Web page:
<i>A Case of First Impression</i>: Priestley <i>v</i>. Fowler (<i>1837</i>)

A. W. Brian Simpson

in Leading Cases in the Common Law

Published in print September 1996 | ISBN: 9780198262992
Published online March 2012 | e-ISBN: 9780191682438 | DOI:
A Case of First Impression: Priestley v. Fowler (1837)

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This chapter discusses the case of Priestley v. Fowler. The case resulted from an unremarkable accident which took place at about midnight on 30 May 1835 between Peterborough and Norman Cross. It involved a van, drawn by four horses, driven by William Beeton. He was an employee of Thomas Fowler, a wholesale butcher of Market Deeping. The van had set out from Fowler's shop in Church Street, near the Bull Inn, in Market Deeping that same day at about half past nine at night. The ultimate destination was London, but some of the meat was to be sold en route at Buckden, twenty miles from Peterborough. Charles Priestley, another of Fowler's employees, was to travel as far as Buckden, and sell this meat. As the van approached Peterborough and passed over some stones, a cracking noise was heard. Soon after leaving the city the van toppled over. William Beeton was not seriously injured, but Charles' thigh was fractured, his shoulder dislocated, and he suffered other injuries. Charles, through his father, Brown Priestley — for he was a minor aged 19 at the time — sued his employer for damages. So far as we know today, or counsel knew in 1836, nobody had ever previously sought compensation for such an accident from his employer by a tort action.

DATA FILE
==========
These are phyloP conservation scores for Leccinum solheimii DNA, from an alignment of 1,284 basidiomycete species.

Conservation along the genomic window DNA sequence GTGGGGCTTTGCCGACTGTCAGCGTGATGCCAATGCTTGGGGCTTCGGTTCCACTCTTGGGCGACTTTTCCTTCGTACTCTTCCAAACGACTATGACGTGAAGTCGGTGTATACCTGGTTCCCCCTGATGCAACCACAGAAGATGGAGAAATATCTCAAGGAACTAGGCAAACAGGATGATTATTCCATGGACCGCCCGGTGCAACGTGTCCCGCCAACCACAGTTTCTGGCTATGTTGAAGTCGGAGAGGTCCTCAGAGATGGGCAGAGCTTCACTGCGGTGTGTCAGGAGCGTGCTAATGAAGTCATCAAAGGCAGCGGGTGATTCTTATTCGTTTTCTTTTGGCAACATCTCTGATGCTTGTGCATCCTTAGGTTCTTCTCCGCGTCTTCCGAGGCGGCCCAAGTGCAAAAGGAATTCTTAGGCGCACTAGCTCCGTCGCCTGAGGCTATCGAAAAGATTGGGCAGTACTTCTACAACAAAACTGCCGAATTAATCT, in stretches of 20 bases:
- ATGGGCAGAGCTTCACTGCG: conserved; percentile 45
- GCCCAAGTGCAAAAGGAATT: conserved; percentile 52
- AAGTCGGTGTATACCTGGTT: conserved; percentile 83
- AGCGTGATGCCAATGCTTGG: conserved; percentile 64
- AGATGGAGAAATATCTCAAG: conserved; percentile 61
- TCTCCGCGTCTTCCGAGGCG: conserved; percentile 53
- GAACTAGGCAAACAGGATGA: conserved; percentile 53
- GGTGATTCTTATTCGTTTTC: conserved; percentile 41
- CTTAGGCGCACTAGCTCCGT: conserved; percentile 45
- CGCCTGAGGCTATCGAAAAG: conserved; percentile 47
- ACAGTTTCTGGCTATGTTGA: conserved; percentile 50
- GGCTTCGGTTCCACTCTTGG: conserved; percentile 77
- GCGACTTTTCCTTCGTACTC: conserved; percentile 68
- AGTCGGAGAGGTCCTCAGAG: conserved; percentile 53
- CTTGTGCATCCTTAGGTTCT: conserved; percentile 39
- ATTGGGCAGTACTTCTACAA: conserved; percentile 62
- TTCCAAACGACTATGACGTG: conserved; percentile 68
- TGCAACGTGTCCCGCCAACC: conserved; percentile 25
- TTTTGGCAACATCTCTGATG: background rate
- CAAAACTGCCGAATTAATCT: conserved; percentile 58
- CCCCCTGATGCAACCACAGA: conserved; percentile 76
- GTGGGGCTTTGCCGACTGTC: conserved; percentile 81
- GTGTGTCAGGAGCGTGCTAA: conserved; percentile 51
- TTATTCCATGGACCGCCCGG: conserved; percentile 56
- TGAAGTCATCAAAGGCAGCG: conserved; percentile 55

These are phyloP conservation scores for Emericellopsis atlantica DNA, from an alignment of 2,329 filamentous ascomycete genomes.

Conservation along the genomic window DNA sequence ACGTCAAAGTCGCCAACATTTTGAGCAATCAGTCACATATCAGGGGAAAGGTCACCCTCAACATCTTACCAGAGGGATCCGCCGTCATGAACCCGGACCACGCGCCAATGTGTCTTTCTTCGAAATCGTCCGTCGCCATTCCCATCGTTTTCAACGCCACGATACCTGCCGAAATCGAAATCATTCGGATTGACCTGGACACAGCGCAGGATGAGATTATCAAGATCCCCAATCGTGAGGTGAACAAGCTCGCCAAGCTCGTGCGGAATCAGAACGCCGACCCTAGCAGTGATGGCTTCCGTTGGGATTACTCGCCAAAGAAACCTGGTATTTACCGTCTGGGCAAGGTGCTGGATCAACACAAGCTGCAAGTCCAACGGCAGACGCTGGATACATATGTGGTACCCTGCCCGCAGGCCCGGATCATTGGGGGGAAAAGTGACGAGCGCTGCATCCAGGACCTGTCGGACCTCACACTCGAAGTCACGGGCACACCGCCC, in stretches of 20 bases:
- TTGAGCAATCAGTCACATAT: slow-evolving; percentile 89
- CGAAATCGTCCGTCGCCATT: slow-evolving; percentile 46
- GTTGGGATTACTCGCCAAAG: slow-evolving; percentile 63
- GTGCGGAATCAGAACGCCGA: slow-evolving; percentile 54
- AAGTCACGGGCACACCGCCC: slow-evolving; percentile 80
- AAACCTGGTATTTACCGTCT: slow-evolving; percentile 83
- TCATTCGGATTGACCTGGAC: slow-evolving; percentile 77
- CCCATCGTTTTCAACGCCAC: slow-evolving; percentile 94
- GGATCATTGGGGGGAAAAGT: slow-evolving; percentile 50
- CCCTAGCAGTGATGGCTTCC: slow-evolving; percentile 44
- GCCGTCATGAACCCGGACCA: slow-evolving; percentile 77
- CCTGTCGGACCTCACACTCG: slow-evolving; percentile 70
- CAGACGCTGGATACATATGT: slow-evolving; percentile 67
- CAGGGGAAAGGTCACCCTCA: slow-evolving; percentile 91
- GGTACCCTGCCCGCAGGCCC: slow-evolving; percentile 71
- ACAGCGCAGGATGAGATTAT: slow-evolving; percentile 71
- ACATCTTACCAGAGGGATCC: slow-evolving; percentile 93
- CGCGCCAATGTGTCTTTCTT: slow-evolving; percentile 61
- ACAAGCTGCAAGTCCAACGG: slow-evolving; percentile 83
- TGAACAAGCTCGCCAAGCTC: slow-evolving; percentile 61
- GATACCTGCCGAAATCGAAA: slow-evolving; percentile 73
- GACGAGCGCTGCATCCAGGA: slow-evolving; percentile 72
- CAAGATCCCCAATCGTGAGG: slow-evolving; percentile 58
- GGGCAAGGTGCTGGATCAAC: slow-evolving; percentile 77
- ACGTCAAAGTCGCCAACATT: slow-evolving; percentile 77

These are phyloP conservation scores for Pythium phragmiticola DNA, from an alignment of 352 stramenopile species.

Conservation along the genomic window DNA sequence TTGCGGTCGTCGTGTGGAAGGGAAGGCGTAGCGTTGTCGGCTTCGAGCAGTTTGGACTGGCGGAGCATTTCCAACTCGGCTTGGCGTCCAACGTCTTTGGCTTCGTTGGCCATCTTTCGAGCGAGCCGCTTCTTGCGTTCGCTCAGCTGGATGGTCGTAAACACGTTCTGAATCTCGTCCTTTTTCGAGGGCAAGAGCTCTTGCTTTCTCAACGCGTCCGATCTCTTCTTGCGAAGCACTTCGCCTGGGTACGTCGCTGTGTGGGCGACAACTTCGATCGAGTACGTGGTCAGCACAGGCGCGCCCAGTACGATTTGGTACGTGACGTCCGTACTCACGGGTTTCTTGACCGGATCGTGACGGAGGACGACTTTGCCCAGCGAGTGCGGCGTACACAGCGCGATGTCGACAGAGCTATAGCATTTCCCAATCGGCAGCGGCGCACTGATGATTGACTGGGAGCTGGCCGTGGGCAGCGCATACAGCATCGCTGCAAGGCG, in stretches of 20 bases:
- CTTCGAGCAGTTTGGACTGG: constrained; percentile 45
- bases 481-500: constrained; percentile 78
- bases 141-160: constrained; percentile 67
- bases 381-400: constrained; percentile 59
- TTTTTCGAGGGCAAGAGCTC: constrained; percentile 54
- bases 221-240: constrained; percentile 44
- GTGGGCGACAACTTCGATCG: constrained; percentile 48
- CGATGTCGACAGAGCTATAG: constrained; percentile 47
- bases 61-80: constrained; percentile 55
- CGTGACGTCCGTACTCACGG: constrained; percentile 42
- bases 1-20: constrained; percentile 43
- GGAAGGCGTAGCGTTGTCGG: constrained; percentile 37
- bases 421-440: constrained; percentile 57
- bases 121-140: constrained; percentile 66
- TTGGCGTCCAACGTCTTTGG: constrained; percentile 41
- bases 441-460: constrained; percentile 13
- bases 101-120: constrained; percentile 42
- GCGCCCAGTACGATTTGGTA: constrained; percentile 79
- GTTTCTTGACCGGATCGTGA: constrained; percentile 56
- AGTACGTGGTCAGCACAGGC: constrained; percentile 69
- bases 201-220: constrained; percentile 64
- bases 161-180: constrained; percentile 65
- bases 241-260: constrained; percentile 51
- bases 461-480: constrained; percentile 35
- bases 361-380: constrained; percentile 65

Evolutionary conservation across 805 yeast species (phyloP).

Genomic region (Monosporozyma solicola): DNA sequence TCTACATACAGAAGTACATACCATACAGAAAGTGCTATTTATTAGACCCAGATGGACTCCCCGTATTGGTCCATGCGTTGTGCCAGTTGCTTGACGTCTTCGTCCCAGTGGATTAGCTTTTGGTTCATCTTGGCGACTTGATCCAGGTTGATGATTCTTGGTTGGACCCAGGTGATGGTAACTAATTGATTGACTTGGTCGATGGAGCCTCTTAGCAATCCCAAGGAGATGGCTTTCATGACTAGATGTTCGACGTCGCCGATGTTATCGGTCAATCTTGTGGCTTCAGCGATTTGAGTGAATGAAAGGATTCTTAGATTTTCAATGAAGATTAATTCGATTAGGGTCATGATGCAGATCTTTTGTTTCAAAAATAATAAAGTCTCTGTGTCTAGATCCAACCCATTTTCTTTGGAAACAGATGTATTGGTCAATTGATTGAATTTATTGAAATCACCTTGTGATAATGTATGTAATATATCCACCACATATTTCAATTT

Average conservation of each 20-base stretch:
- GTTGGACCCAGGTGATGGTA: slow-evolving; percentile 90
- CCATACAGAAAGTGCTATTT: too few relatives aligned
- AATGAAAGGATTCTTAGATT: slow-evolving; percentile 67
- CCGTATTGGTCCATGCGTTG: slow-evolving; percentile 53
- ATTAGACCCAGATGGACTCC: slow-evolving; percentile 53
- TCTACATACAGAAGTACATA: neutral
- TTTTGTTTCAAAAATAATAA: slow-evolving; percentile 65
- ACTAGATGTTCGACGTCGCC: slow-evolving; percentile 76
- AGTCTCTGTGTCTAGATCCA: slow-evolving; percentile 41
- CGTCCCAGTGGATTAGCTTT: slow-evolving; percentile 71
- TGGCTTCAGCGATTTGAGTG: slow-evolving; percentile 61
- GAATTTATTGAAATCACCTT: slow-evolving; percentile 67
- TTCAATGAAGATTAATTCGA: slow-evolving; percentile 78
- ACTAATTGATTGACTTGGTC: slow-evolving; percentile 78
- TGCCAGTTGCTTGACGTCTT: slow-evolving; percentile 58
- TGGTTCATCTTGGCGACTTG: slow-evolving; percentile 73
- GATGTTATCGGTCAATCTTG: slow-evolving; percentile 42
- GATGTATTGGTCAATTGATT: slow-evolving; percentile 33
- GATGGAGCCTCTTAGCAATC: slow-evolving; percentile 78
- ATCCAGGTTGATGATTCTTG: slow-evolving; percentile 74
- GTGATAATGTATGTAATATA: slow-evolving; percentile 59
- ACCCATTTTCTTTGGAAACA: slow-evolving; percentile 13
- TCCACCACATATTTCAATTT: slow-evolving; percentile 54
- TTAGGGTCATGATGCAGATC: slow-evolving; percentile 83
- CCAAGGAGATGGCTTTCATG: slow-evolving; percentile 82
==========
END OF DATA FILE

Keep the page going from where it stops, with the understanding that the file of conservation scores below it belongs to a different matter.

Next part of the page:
Keywords: tort action; accident; Charles Priestley; common law

Chapter.  19701 words. 

Subjects: History of Law

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